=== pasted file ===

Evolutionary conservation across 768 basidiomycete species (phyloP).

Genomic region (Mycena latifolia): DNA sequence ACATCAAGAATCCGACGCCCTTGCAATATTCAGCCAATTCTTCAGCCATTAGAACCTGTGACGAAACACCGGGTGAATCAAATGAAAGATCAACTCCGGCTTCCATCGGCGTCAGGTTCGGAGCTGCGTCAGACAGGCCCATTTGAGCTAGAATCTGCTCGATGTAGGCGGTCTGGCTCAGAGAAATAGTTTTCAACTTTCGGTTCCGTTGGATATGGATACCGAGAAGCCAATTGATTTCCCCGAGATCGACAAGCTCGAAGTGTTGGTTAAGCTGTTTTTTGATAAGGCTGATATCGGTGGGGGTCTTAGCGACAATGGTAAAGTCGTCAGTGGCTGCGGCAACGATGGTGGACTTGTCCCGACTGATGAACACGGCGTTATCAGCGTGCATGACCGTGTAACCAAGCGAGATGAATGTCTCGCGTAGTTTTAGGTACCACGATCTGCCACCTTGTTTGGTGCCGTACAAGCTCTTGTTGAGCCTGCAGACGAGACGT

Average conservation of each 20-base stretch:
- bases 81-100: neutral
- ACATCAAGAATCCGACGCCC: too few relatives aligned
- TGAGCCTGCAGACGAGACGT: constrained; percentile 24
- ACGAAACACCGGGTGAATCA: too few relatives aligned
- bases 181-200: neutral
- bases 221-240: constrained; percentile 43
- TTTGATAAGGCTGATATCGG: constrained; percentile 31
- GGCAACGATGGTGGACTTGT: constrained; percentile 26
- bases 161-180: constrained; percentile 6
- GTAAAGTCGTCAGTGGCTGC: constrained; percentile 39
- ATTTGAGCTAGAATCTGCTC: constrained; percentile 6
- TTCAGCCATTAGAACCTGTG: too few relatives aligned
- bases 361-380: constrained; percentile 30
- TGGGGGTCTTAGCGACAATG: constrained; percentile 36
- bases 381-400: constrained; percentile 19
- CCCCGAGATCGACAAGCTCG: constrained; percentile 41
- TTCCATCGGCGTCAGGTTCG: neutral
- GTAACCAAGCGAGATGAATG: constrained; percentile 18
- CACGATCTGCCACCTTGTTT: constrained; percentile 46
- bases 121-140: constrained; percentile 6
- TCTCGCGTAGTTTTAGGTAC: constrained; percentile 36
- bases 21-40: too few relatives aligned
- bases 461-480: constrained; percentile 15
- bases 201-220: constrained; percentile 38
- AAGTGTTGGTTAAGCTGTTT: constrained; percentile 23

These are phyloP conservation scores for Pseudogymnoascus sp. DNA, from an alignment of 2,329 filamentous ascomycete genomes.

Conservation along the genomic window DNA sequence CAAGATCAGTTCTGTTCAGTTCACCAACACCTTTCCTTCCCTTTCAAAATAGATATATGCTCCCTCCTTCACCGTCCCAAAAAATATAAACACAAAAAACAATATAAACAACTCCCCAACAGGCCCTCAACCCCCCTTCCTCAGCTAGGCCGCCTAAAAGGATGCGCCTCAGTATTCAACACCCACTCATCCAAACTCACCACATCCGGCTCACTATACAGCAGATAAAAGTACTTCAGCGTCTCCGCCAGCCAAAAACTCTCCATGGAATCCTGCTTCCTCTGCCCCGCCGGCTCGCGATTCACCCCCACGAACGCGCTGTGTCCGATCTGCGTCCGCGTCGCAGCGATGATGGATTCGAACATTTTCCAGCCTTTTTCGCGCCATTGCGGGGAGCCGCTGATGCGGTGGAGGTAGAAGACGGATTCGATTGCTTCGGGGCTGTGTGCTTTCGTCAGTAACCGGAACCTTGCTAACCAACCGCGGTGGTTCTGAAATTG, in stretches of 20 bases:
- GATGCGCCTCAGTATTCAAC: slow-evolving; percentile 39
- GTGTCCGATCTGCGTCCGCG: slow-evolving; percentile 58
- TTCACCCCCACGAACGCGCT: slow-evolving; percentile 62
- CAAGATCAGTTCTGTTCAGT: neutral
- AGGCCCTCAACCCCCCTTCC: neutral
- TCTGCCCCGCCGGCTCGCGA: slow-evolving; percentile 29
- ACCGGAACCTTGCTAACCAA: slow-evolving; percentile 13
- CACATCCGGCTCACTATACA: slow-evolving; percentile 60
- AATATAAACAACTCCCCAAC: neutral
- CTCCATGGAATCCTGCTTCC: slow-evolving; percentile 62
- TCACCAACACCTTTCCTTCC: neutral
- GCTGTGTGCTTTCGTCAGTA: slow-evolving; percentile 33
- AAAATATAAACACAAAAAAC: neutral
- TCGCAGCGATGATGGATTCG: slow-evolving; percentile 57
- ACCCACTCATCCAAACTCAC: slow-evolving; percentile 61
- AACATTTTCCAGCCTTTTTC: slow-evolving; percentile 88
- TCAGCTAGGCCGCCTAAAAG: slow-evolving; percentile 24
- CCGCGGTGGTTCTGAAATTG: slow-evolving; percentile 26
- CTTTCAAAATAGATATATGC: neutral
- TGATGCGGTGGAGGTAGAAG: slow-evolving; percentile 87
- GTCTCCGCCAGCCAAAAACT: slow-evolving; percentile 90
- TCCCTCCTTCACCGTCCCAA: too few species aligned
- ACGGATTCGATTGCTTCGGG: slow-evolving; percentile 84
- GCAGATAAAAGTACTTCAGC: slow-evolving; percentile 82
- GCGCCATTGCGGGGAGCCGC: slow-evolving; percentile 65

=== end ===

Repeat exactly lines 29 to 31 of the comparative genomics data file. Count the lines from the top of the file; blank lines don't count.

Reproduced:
These are phyloP conservation scores for Pseudogymnoascus sp. DNA, from an alignment of 2,329 filamentous ascomycete genomes.

Conservation along the genomic window DNA sequence CAAGATCAGTTCTGTTCAGTTCACCAACACCTTTCCTTCCCTTTCAAAATAGATATATGCTCCCTCCTTCACCGTCCCAAAAAATATAAACACAAAAAACAATATAAACAACTCCCCAACAGGCCCTCAACCCCCCTTCCTCAGCTAGGCCGCCTAAAAGGATGCGCCTCAGTATTCAACACCCACTCATCCAAACTCACCACATCCGGCTCACTATACAGCAGATAAAAGTACTTCAGCGTCTCCGCCAGCCAAAAACTCTCCATGGAATCCTGCTTCCTCTGCCCCGCCGGCTCGCGATTCACCCCCACGAACGCGCTGTGTCCGATCTGCGTCCGCGTCGCAGCGATGATGGATTCGAACATTTTCCAGCCTTTTTCGCGCCATTGCGGGGAGCCGCTGATGCGGTGGAGGTAGAAGACGGATTCGATTGCTTCGGGGCTGTGTGCTTTCGTCAGTAACCGGAACCTTGCTAACCAACCGCGGTGGTTCTGAAATTG, in stretches of 20 bases:
- GATGCGCCTCAGTATTCAAC: slow-evolving; percentile 39